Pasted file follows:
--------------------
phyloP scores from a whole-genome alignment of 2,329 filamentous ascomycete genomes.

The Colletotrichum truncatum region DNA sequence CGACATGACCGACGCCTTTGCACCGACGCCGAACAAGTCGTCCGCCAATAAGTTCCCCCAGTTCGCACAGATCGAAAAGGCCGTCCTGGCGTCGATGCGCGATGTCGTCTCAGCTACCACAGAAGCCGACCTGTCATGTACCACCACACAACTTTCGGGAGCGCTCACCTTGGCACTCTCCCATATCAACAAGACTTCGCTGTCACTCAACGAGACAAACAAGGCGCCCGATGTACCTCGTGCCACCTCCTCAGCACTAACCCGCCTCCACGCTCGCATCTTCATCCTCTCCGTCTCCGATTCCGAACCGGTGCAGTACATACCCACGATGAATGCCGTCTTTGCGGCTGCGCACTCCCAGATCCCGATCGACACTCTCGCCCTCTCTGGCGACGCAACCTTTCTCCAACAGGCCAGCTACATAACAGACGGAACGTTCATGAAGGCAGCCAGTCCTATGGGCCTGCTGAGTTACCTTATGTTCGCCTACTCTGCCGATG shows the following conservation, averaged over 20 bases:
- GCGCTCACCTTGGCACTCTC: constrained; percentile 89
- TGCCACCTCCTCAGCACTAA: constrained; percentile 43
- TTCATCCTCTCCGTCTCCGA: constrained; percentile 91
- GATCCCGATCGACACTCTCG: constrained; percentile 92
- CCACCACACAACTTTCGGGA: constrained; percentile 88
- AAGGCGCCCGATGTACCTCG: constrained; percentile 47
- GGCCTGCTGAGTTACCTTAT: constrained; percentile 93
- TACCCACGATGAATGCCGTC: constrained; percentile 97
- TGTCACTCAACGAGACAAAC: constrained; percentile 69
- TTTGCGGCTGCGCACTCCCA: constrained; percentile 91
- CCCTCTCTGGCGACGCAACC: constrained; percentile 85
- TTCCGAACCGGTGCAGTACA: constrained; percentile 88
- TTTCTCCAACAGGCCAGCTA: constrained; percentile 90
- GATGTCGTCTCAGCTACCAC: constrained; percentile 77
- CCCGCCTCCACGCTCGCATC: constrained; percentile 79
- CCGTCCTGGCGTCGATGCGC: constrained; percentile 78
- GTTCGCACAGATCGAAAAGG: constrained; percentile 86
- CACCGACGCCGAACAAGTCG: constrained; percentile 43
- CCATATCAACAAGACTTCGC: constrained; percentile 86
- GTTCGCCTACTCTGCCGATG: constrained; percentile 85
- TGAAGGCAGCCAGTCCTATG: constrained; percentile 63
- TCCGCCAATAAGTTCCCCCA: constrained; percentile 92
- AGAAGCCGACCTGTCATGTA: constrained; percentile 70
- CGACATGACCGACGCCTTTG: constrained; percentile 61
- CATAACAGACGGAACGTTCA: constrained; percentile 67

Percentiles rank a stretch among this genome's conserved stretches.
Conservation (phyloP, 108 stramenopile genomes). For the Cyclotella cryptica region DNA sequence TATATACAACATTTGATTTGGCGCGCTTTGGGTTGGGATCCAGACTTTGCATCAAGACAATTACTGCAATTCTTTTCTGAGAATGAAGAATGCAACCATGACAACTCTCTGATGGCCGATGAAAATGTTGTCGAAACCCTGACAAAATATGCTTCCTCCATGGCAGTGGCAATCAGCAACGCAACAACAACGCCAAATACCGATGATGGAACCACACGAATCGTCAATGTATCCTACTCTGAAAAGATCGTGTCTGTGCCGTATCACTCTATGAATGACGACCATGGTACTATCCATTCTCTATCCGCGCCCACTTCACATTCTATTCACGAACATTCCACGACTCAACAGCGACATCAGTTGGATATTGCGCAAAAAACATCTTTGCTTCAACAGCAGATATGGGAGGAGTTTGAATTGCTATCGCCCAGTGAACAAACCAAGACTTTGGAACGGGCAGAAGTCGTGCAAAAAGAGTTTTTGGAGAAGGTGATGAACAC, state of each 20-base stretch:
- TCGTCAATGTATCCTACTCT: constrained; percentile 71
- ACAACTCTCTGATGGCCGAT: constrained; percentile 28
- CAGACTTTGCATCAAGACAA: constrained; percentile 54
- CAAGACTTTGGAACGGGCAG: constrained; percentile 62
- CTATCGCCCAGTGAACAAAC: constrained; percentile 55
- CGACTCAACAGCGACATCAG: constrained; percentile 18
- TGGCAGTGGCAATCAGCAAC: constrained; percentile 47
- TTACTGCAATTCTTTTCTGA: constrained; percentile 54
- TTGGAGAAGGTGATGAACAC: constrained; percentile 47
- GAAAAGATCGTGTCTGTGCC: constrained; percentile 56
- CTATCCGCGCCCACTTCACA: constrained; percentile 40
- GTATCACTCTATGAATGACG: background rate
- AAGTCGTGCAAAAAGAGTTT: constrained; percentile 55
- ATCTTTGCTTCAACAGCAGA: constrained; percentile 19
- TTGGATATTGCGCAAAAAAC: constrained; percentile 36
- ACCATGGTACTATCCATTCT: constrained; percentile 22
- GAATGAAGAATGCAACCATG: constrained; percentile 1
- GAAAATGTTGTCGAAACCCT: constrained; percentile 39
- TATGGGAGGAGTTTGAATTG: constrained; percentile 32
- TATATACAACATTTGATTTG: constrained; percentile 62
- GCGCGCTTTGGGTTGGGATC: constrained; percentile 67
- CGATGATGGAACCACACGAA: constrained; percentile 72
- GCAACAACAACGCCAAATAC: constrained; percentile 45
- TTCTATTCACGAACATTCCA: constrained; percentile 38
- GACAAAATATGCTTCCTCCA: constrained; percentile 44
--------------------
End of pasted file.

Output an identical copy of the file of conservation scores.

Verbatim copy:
phyloP scores from a whole-genome alignment of 2,329 filamentous ascomycete genomes.

The Colletotrichum truncatum region DNA sequence CGACATGACCGACGCCTTTGCACCGACGCCGAACAAGTCGTCCGCCAATAAGTTCCCCCAGTTCGCACAGATCGAAAAGGCCGTCCTGGCGTCGATGCGCGATGTCGTCTCAGCTACCACAGAAGCCGACCTGTCATGTACCACCACACAACTTTCGGGAGCGCTCACCTTGGCACTCTCCCATATCAACAAGACTTCGCTGTCACTCAACGAGACAAACAAGGCGCCCGATGTACCTCGTGCCACCTCCTCAGCACTAACCCGCCTCCACGCTCGCATCTTCATCCTCTCCGTCTCCGATTCCGAACCGGTGCAGTACATACCCACGATGAATGCCGTCTTTGCGGCTGCGCACTCCCAGATCCCGATCGACACTCTCGCCCTCTCTGGCGACGCAACCTTTCTCCAACAGGCCAGCTACATAACAGACGGAACGTTCATGAAGGCAGCCAGTCCTATGGGCCTGCTGAGTTACCTTATGTTCGCCTACTCTGCCGATG shows the following conservation, averaged over 20 bases:
- GCGCTCACCTTGGCACTCTC: constrained; percentile 89
- TGCCACCTCCTCAGCACTAA: constrained; percentile 43
- TTCATCCTCTCCGTCTCCGA: constrained; percentile 91
- GATCCCGATCGACACTCTCG: constrained; percentile 92
- CCACCACACAACTTTCGGGA: constrained; percentile 88
- AAGGCGCCCGATGTACCTCG: constrained; percentile 47
- GGCCTGCTGAGTTACCTTAT: constrained; percentile 93
- TACCCACGATGAATGCCGTC: constrained; percentile 97
- TGTCACTCAACGAGACAAAC: constrained; percentile 69
- TTTGCGGCTGCGCACTCCCA: constrained; percentile 91
- CCCTCTCTGGCGACGCAACC: constrained; percentile 85
- TTCCGAACCGGTGCAGTACA: constrained; percentile 88
- TTTCTCCAACAGGCCAGCTA: constrained; percentile 90
- GATGTCGTCTCAGCTACCAC: constrained; percentile 77
- CCCGCCTCCACGCTCGCATC: constrained; percentile 79
- CCGTCCTGGCGTCGATGCGC: constrained; percentile 78
- GTTCGCACAGATCGAAAAGG: constrained; percentile 86
- CACCGACGCCGAACAAGTCG: constrained; percentile 43
- CCATATCAACAAGACTTCGC: constrained; percentile 86
- GTTCGCCTACTCTGCCGATG: constrained; percentile 85
- TGAAGGCAGCCAGTCCTATG: constrained; percentile 63
- TCCGCCAATAAGTTCCCCCA: constrained; percentile 92
- AGAAGCCGACCTGTCATGTA: constrained; percentile 70
- CGACATGACCGACGCCTTTG: constrained; percentile 61
- CATAACAGACGGAACGTTCA: constrained; percentile 67

Percentiles rank a stretch among this genome's conserved stretches.
Conservation (phyloP, 108 stramenopile genomes). For the Cyclotella cryptica region DNA sequence TATATACAACATTTGATTTGGCGCGCTTTGGGTTGGGATCCAGACTTTGCATCAAGACAATTACTGCAATTCTTTTCTGAGAATGAAGAATGCAACCATGACAACTCTCTGATGGCCGATGAAAATGTTGTCGAAACCCTGACAAAATATGCTTCCTCCATGGCAGTGGCAATCAGCAACGCAACAACAACGCCAAATACCGATGATGGAACCACACGAATCGTCAATGTATCCTACTCTGAAAAGATCGTGTCTGTGCCGTATCACTCTATGAATGACGACCATGGTACTATCCATTCTCTATCCGCGCCCACTTCACATTCTATTCACGAACATTCCACGACTCAACAGCGACATCAGTTGGATATTGCGCAAAAAACATCTTTGCTTCAACAGCAGATATGGGAGGAGTTTGAATTGCTATCGCCCAGTGAACAAACCAAGACTTTGGAACGGGCAGAAGTCGTGCAAAAAGAGTTTTTGGAGAAGGTGATGAACAC, state of each 20-base stretch:
- TCGTCAATGTATCCTACTCT: constrained; percentile 71
- ACAACTCTCTGATGGCCGAT: constrained; percentile 28
- CAGACTTTGCATCAAGACAA: constrained; percentile 54
- CAAGACTTTGGAACGGGCAG: constrained; percentile 62
- CTATCGCCCAGTGAACAAAC: constrained; percentile 55
- CGACTCAACAGCGACATCAG: constrained; percentile 18
- TGGCAGTGGCAATCAGCAAC: constrained; percentile 47
- TTACTGCAATTCTTTTCTGA: constrained; percentile 54
- TTGGAGAAGGTGATGAACAC: constrained; percentile 47
- GAAAAGATCGTGTCTGTGCC: constrained; percentile 56
- CTATCCGCGCCCACTTCACA: constrained; percentile 40
- GTATCACTCTATGAATGACG: background rate
- AAGTCGTGCAAAAAGAGTTT: constrained; percentile 55
- ATCTTTGCTTCAACAGCAGA: constrained; percentile 19
- TTGGATATTGCGCAAAAAAC: constrained; percentile 36
- ACCATGGTACTATCCATTCT: constrained; percentile 22
- GAATGAAGAATGCAACCATG: constrained; percentile 1
- GAAAATGTTGTCGAAACCCT: constrained; percentile 39
- TATGGGAGGAGTTTGAATTG: constrained; percentile 32
- TATATACAACATTTGATTTG: constrained; percentile 62
- GCGCGCTTTGGGTTGGGATC: constrained; percentile 67
- CGATGATGGAACCACACGAA: constrained; percentile 72
- GCAACAACAACGCCAAATAC: constrained; percentile 45
- TTCTATTCACGAACATTCCA: constrained; percentile 38
- GACAAAATATGCTTCCTCCA: constrained; percentile 44